A total of 66 consecutive patients (30 males and 36 females, mean age 59.4 ± 10.1 years, ranging from 41 to 84 years) were included in the study, 9 of whom underwent bimaxillary treatment. In total, 75 arches were rehabilitated (45 maxillary and 30 mandibular). A total of 13 prostheses were supported by 4 implants, 2 prostheses were supported by 5 implants, 24 prostheses were supported by 6 implants, 9 prostheses were supported by 7 implants, 22 prostheses were supported by 8 implants, 1 prosthesis was supported by 9 implants, and 4 prostheses were supported by 10 implants. Table 1 shows the demographic characteristics of the study cohort.
A total of 494 implants were placed, 367 of which were in postextraction sites (74.2%). Only 4 out of 494 implants were loaded in a delayed manner. All the other implants (490) were placed with an insertion torque of 35 Ncm or higher. No implant was excluded from the survival analysis.
A flapless approach was used in 11 cases, and a regeneration procedure was used in 41 arches (almost 50% of the cohort). The soft tissue appeared healthy and mucositis-free at the time of provisional removal and definitive restoration delivery and at the last follow-up (Fig. 7). The radiological follow-up consistently confirmed substantial preservation of peri-implant marginal bone for almost the entire cohort of patients (Fig. 8). The mean marginal bone level was + 1.29 ± 0.90 mm at 6 months. Seven years after loading, the mean marginal bone level was -0.32 ± 0.50 mm.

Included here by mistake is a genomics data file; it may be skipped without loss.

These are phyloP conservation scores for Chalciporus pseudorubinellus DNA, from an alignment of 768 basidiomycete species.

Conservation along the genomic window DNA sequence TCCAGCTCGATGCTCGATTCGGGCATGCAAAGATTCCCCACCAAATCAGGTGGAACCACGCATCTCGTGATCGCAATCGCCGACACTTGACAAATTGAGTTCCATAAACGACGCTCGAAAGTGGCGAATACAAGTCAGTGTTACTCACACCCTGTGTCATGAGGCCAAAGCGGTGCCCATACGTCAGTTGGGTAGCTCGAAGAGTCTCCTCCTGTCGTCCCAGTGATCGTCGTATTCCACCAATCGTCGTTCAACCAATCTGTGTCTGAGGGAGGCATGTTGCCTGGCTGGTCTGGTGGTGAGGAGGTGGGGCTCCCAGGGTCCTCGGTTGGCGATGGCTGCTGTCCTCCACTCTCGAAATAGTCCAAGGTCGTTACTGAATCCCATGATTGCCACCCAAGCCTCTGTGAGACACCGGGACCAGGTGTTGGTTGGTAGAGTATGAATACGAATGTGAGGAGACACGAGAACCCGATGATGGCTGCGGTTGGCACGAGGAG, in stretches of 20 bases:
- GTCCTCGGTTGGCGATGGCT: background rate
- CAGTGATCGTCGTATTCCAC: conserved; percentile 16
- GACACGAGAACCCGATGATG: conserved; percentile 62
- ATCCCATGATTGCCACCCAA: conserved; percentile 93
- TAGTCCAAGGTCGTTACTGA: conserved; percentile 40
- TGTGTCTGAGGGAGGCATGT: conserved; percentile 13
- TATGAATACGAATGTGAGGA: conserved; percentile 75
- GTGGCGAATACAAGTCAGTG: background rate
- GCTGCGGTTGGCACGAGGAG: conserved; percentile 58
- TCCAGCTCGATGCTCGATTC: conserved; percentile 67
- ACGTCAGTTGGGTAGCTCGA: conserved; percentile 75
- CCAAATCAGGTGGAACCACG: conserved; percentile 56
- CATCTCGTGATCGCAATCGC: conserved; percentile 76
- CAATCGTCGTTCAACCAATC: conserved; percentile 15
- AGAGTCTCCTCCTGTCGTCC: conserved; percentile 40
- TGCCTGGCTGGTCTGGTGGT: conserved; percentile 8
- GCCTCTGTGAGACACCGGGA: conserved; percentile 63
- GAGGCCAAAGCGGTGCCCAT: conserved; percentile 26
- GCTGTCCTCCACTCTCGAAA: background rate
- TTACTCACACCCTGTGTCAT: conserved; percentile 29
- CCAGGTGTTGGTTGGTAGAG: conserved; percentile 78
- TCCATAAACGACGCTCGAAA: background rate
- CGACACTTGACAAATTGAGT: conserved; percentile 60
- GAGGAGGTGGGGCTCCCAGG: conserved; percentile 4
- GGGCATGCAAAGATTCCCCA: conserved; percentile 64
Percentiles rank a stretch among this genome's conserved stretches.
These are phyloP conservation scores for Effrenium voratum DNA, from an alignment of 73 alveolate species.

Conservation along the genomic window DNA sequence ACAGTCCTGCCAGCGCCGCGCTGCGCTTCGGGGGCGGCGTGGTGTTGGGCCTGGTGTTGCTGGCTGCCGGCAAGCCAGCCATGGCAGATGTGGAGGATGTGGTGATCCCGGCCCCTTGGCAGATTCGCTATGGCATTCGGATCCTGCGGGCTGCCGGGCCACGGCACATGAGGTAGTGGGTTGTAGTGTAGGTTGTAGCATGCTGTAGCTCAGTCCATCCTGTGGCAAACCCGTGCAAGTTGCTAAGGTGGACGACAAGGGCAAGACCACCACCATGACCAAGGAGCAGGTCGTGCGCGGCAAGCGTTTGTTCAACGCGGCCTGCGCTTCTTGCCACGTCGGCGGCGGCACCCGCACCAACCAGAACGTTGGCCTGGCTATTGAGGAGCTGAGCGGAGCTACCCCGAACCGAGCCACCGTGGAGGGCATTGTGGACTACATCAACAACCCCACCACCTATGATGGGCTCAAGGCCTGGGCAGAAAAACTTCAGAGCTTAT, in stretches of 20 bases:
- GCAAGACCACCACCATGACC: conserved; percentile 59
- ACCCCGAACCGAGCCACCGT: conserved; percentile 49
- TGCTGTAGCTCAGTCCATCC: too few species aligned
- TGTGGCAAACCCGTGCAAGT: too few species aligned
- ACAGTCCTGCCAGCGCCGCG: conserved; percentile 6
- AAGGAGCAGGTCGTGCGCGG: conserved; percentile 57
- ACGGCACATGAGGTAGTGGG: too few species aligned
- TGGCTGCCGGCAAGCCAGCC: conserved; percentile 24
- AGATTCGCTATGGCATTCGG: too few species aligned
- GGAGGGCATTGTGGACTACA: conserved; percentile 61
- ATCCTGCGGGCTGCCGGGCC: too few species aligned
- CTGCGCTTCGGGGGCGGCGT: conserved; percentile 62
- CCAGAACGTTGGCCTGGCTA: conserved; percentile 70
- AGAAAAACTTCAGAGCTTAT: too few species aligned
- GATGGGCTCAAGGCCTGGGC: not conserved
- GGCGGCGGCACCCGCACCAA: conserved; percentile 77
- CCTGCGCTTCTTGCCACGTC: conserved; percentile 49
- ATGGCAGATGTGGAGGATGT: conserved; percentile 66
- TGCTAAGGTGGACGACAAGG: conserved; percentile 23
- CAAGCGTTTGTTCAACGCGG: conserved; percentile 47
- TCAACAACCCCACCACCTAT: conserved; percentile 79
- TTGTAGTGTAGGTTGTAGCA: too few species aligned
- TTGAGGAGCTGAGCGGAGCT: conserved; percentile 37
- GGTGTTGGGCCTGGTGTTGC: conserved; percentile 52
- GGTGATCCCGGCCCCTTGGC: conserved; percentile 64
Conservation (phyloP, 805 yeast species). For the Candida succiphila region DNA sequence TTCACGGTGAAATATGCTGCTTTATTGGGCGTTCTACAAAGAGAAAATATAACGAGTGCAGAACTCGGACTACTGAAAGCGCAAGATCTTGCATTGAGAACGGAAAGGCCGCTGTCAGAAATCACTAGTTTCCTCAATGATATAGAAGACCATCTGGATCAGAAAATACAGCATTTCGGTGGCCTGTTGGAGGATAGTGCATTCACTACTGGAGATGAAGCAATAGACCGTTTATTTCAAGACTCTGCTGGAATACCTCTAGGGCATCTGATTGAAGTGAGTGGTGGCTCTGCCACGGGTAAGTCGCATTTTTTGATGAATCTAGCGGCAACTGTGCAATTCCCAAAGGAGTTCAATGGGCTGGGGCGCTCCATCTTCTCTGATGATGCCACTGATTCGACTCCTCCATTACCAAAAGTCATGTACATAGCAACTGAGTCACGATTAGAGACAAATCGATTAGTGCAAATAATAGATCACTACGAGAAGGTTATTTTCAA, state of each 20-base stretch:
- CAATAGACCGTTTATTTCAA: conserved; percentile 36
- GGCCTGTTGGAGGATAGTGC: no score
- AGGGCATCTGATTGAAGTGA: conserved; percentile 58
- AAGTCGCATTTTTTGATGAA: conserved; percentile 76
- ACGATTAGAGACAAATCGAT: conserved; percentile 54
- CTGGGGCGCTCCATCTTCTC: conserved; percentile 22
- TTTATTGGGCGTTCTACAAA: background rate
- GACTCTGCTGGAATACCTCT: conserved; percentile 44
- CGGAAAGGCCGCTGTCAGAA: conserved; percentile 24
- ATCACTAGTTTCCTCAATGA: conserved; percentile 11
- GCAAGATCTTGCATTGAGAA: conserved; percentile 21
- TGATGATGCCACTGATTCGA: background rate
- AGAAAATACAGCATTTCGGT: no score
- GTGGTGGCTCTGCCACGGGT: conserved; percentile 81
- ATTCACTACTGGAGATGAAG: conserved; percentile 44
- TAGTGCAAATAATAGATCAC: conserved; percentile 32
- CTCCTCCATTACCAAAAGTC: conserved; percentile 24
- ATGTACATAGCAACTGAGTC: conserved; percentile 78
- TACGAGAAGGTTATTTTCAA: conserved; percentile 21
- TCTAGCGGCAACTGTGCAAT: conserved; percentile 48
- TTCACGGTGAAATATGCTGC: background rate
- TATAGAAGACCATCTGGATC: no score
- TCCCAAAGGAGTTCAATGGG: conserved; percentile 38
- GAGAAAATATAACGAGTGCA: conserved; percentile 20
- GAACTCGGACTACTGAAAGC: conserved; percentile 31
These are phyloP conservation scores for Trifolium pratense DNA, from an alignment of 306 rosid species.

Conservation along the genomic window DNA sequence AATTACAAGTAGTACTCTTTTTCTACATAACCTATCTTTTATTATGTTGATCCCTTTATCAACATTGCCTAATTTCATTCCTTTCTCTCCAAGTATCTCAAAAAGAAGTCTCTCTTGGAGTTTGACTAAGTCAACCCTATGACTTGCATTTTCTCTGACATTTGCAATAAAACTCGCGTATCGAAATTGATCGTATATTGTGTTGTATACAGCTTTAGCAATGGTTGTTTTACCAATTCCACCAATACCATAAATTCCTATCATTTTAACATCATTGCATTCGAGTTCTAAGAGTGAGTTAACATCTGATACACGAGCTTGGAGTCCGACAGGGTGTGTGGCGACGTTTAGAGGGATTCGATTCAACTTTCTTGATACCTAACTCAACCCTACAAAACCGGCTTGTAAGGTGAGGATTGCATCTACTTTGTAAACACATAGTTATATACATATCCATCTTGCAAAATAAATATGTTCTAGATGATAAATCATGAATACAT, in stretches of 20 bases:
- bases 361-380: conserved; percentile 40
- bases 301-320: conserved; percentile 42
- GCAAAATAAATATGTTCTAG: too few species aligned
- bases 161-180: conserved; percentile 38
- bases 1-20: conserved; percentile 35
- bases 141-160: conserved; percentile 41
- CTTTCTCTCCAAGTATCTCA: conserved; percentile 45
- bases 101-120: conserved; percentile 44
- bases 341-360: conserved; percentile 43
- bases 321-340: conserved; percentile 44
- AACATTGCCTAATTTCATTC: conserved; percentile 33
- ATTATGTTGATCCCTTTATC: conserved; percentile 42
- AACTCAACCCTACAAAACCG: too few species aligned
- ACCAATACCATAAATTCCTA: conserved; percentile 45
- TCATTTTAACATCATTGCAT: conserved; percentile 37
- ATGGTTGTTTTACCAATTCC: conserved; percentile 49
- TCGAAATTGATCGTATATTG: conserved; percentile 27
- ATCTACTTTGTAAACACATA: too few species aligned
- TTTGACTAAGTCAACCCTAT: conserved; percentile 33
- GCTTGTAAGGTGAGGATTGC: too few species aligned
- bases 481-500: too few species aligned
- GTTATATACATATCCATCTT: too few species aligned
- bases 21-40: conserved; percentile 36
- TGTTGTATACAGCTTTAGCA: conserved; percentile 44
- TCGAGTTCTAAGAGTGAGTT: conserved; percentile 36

The functional duration of the immediate prosthesis ranged from 82 to 168 months, and the median duration was 86 months. A total of 73 prostheses functioned for more than 7 years. A total of 56 patients still used their immediate prostheses at the end of our observation, despite having been warned that provisional prostheses are not intended for long-term use. The other patients opted to replace the immediate prosthesis with the final metal-acrylic prosthesis.